Chapter 4

Proceed with Caution: A Semiotic Analysis of Station Signage

Colin Symes


Signage, which is an ubiquitous feature of public space, be it indoors or out doors, is a taken for granted aspect of the linguistic landscape, including mobile environments. Yet, without it, the travelling public would experience disorientation, lack of direction and run the risk of encountering a range of hazards in what are often potentially very dangerous environments. Railway signage thus fulfils important functions in regulating, normalising and administering passenger conduct. Hence, much of it is focused on prescribing good transport behaviour and in admonishing and proscribing its opposite, bad behaviour. From examining the history of signage in transport environments, it is clear that signage has not remained unchanged but has been subject to progressive development since it first appeared on stations and trains. This was especially true during the 1920s and 1930s when London Underground designers were instrumental in simplifying railway signage and transport design in general, and giving it a more modernist appearance and veneer. These traditions were eventually exported to Sydney, where they continue to be deployed and updated. In conjunction with ‘Fixing the trains’ agenda, these processes of upgrading signage have gathered apace.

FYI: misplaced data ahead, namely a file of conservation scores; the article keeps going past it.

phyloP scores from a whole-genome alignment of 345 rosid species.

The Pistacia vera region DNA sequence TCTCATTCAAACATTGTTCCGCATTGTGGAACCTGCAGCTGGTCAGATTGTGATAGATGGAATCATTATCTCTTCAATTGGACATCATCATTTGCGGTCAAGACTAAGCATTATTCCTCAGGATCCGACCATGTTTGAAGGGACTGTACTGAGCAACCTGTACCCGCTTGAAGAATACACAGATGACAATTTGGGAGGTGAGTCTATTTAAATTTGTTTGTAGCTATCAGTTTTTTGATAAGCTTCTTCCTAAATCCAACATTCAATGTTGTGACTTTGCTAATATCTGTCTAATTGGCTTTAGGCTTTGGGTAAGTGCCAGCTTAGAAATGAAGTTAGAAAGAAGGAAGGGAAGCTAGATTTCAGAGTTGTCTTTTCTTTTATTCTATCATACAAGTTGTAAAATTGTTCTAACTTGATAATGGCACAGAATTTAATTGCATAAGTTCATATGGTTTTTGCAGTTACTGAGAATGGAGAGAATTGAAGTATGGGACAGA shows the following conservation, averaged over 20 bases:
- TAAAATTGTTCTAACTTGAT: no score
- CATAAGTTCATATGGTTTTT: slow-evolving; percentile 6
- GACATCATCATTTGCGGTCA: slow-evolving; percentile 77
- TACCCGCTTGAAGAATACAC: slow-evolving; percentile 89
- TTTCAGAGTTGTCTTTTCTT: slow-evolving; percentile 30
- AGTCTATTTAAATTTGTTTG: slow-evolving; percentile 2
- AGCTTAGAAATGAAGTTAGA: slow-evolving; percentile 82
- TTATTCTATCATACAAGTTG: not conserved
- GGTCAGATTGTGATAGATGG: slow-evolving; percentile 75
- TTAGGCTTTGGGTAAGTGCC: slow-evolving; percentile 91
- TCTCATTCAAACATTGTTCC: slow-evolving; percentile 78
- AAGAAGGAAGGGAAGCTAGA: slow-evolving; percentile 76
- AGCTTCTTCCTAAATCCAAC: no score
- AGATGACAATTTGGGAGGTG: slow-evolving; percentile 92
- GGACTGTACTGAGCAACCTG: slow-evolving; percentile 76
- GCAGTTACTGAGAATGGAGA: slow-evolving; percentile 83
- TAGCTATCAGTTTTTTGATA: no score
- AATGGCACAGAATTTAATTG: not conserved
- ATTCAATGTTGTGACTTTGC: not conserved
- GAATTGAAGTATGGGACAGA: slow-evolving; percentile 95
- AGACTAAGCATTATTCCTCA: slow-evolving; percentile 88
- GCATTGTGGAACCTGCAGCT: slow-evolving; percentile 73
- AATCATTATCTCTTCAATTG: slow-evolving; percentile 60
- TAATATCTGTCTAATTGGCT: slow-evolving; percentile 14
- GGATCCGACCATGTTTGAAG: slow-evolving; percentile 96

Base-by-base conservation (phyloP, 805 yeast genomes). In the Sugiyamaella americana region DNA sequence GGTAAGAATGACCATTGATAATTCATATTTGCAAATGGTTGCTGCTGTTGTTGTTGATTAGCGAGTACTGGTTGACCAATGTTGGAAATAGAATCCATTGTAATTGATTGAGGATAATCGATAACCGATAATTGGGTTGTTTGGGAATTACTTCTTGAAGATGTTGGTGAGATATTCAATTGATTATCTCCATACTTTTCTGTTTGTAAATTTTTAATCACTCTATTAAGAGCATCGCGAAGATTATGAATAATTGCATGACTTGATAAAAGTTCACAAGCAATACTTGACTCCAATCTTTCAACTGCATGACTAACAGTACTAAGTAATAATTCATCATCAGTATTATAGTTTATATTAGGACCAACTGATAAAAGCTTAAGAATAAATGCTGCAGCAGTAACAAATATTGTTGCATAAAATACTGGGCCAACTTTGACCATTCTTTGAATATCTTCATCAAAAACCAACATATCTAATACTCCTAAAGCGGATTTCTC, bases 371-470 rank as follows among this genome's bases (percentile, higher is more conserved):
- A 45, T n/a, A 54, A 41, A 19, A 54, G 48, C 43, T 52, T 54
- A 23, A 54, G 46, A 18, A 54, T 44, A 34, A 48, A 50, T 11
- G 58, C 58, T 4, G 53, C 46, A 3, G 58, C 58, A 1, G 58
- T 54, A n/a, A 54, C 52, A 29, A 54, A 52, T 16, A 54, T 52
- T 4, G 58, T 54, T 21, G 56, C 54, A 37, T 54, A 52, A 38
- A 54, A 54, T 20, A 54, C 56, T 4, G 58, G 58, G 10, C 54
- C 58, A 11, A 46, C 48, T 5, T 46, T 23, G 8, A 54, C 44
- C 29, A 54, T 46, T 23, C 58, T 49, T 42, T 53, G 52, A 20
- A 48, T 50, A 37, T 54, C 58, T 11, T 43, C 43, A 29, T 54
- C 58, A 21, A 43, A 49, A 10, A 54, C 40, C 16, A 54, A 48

Total Pages: 70-90 (21)

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